For non-aquatic, terrestrial plants, the wind is an obvious supplier of energy for movement, and many plants clearly take advantage of this fact. This type of seed dispersal is not efficient, but very effective. Perhaps most familiar are the feather-light fiber parachutes with attached achenes that are produced by a number of species of flowers, a well-known example being the dandelion (see right).

  • Milkweed
  • Thistles
  • Dandelions


Plants that grow in water (aquatic and obligate wetland species) are likely to utilize water to disperse their seeds. For example, all mangroves disperse their offspring by water. In one mechanism, the seedling separates from the fruit, leaving its cotyledons behind, and—floating horizontally on the water surface—is carried away by tidal or river flow. After a month or two, the propagated seed turns vertical in the water. Once it "feels" bottom or strands, roots start to develop and leaves appear at the upper end.

A mechanism commonly seen in coastal plants are those that promote flotation of the fruit, allowing the seed to be carried away on the tide or ocean currents. Examples would be:

  • The coconut produces a large, dry, fiber-filled fruit capable of a long survival adrift at sea.
  • Alexandrian laurel or kamani produces a globose fruit that is almost cork-like.


A barbed seed caught in the fur of a cat.
Seeds are often the bane of bushwalkers

A significant aspect of plant-animal cooperation involves plants designed to take advantage of animal abilities to move. Some fruit have prickly burrs or spikes that attach themselves to a passing animal's fur or feathers so that the animal will carry them away. Some seeds are contained within a soft fruit that "invites" animals to consume it. These seeds have a tough protective outer-coating so that while the fruit is digested, the seeds will pass through their host's digestive tract intact, and grow wherever they fall. Some seeds are appealing to rodents (such as squirrels) who hoard them in hidden caches, often beneath the surface of the soil, in order to avoid starving during the winter and early spring. Those seeds that are left uneaten have the chance to germinate and grow into a new plant.

Some animals that disperse may also eat the seed.

  • Beggarlice
  • Cockle burr
  • Apple
  • Banana
  • Strawberry
  • Oak (acorns)

5. List from memory ten kinds of seeds that we use for food.

This list does not include the dozens of seeds used as spices or oil (see below), nor does it include seeds which are incidentally eaten as part of a fruit (strawberry, banana). However, you should accept such answers if they are given.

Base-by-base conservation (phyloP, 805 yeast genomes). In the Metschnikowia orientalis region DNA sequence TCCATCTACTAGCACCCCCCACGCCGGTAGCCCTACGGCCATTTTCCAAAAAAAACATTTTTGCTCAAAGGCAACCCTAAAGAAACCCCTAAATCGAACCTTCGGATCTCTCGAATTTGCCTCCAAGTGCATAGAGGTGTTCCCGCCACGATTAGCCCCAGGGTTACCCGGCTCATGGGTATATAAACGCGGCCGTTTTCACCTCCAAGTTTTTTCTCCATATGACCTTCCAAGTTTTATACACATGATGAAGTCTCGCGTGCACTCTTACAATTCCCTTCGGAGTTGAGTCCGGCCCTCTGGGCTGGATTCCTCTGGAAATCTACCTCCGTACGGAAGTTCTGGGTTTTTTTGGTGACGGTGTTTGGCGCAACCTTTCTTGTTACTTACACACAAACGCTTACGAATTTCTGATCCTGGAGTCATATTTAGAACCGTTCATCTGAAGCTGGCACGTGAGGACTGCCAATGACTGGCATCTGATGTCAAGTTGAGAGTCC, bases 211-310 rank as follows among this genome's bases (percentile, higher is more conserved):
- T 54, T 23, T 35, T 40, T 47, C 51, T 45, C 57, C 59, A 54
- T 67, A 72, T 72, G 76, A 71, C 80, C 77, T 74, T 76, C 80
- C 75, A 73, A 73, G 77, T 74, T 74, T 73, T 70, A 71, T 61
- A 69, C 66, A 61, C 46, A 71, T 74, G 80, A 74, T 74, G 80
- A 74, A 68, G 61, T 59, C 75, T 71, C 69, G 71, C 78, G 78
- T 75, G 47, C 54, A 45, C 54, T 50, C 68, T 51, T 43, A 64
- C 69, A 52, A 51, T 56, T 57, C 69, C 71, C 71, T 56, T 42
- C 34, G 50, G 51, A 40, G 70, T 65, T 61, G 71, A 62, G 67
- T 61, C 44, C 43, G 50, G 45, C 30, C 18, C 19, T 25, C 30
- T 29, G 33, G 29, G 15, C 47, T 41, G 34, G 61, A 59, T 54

1. Almond
  2. Barley
  3. Brazil nut
  4. Cashew
  5. Chestnut
  6. Chickpea (garbanzo)
  7. Cocoa
  8. Coconut
  9. Corn
  10. Cowpea
  11. Filbert
  12. Green bean
  13. Lentil
  14. Lima bean
  15. Macadamia
  16. Millet
  17. Mustard
  18. Navy bean
  19. Oat
  20. Pea
  21. Peanut
  22. Pecan
  23. Pine nut
  24. Pinto bean
  25. Pistachio
  26. Pomegranate
  27. Pumpkin
  28. Rice
  29. Rye
  30. Sesame
  31. Soybean
  32. Sunflower
  33. Walnut
  34. Wheat
  35. White bean

6. List from memory five kinds of seeds that are used as sources of oil.

  1. Coconut
  2. Corn
  3. Cottonseed
  4. Canola oil (a variety of rapeseed oil)
  5. Olive
  6. Palm
  7. Peanut
  8. Safflower
  9. Sesame
  10. Soybean
  11. Sunflower
  12. Rice Bran

7. List from memory five kinds of seeds that are used for spices.

  1. Anise
  2. Caraway
  3. Cardamom
  4. Cocoa
  5. Coriander
  6. Cumin
  7. Dill
  8. Fennel
  9. Nutmeg
  10. Mustard
  11. Vanilla

8. What conditions are necessary for a seed to sprout?

Requirements for seed germination

Seed germination depends on many factors, both internal and external. The most important external factors include: water, oxygen, temperature, and the correct soil conditions. Every variety of seed requires a different set of variables for successful germination. This depends greatly on the individual seed variety and is closely linked to the ecological conditions in the plants' natural habitat.